theyre getting and trust their instincts - thats how
you build confidence. Kids need to be told whats right and
whats wrong and they need to have much clearer lines drawn."
Shaw agrees. What parents need to do is listen to their own common
sense, he says.
"Be clear that as a parent, you always know inside what the
right thing is to do. With children there have to be some rules
and its up to you to make them."
Furedi, though, doesnt agree with Shaws premise that
parents have produced a generation of joyless, selfish, emotionally-stunted
children. "Thats a bit of an exaggeration. The kids are
basically all right but they just havent been given the opportunity
to gain the confidence and the independence that a more relaxed
childhood would give them."
He adds: "I think too much of anything is a bad thing - television
included. But it is not this monster that its often made out
to be. The issue is that there are problems with parenting when
so little energy is given to allowing kids to be outdoors."
But he says strictness is not the solution. Instead, he believes
its all about consistency. "Most parents know what the
boundaries are and can tell them to their kids, but its sticking
to your guns and being consistent with it [rather than giving in]."
Shaw, though, maintains that atrocities such as the Columbine High
School tragedy, in which two teenage boys slaughtered 12 fellow
pupils and a teacher, are the inescapably real, brutal, chilling
proof of this "epidemic". And while horrors such as Columbine
are an extreme and rare manifestation, he says the epidemic is visible
and in evidence everywhere, albeit in a diluted form.
"To commit this cold-blooded crime, these boys had to be extremely
detached and alienated from everyone around them. They must have
been completely cut off, totally lacking in the understanding that
there were people they could talk with about their feelings of loneliness,
emptiness, despair, resentment and rage.
"But as sad as the events were, they did not surprise me.
These children were not an aberration. They were the natural outcome
of the way we have been raising children from comfortable and even
affluent families today. They were developmentally crippled by the
child-rearing attitudes and practices that have spread like a virus
from home to home." Shaw adds: "Over the past ten or 15
years Ive become more and more aware of this epidemic, but
now it has reached the point that calls for us to intervene. The
behaviour of these discontented, joyless children is so common these
days that many people no longer consider it abnormal."
Recent Channel Four series Brat Camp, which centred around spoilt,
aggressive, disaffected youths, could be considered a contender
to back Shaws concerns, although the programmes approach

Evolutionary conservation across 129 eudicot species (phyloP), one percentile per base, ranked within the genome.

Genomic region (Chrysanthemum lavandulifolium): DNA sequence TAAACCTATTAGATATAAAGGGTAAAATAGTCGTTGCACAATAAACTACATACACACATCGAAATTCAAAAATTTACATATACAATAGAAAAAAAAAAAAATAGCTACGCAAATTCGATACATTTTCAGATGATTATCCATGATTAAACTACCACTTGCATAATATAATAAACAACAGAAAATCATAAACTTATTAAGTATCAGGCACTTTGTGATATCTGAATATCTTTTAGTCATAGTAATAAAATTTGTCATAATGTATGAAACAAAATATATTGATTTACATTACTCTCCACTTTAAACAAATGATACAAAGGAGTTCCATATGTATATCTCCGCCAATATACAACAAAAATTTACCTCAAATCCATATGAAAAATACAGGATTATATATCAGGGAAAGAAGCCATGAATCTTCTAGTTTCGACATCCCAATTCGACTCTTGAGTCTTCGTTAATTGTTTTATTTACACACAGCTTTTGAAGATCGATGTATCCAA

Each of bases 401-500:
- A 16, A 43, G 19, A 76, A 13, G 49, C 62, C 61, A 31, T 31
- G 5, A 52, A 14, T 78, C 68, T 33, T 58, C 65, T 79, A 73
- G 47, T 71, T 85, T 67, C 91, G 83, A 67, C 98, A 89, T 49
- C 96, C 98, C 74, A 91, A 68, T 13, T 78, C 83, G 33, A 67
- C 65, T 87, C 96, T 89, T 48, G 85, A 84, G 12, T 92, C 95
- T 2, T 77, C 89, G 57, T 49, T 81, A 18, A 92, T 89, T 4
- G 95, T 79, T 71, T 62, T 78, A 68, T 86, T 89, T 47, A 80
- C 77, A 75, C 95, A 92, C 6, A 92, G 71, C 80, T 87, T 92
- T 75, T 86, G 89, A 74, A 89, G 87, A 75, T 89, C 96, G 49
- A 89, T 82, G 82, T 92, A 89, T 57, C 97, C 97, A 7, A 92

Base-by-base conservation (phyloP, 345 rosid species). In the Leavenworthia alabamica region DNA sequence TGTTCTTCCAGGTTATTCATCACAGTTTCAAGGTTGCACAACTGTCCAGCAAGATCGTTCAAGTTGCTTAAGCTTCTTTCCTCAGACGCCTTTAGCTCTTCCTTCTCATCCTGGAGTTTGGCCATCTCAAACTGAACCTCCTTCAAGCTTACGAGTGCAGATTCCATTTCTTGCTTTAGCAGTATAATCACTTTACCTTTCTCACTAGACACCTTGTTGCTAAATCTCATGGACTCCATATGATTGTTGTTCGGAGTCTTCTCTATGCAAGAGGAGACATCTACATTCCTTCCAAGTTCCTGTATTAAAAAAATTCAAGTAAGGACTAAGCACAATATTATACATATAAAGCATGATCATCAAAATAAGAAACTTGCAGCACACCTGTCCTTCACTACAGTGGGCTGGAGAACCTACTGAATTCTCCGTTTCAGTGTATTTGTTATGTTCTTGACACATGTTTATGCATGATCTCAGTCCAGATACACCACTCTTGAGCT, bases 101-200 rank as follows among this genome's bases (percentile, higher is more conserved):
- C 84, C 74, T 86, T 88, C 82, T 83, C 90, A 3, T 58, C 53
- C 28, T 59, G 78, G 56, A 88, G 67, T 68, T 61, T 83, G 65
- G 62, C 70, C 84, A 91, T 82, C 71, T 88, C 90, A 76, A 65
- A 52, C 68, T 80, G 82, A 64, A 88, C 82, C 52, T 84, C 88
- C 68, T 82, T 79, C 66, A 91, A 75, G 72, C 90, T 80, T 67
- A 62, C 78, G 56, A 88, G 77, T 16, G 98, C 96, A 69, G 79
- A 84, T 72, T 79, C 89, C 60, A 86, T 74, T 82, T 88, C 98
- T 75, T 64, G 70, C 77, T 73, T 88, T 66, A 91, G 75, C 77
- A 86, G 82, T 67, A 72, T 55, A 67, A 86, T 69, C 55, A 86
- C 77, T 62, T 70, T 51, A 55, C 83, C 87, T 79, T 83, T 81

was different to the psychiatrists. Its premise is that all
the "brats" needed was to be toughened up and would be
as right as rain after a month surviving in the desert.
Shaw, on the other hand, believes the answer lies in simply loving,
respecting and spending more time with children. His decades of
clinical experience have led him to the conclusion that children
flourish best in a nuclear family, where one of the parents stays
at home to look after, love and morally guide them, and where traditional
family values rule.
Its a theory that seems to be going down well in the States,
where parents are apparently getting fed up with the "children
are king" idea. Bizarrely, that was brought to the fore by
Pop Idols Simon Cowell when he criticised spoilt, overconfident
kids. To British viewers of the show, the talent judge is notorious
for his brutally honest put-downs. But to US parenting experts,
he is pioneering a cultural revolution against precocious kids who
have always had their way. Indeed, he is being hailed as the first
person to have the guts to publicly state what for 30 years has
Parenting organisations, meanwhile, say parents are being hit with
a barrage of confusing, often conflicting advice and it doesnt
help to blame them further and make them feel even more guilty.
Christian Jenner, a spokeswoman for the National Family and Parenting
Institute, says: "There is a lot of evidence that parents are
spending more time with their children rather than less. We very
much try and avoid blaming parents where possible because most of
them do a very good job and its an extremely challenging job.
Parents are constantly being told what they should and shouldnt
"We are currently looking at marketing and advertising to
children and would say that a lot of the pressures on children and
families nowadays come from the industries which promote products
at children, some of whom cant even talk. We are campaigning
to get that changed."
But Shaw is adamant: "Our society has become crippled. Yet
there is hope, since this epidemic is not a disease of children
themselves - its a problem of how they are being raised.
"The need is urgent; the time is now. A look at the nightly
news - or even a walk down your block or into your neighbourhood
stores - will show you why."
published in the Edinburgh Evening News, 23 April 2004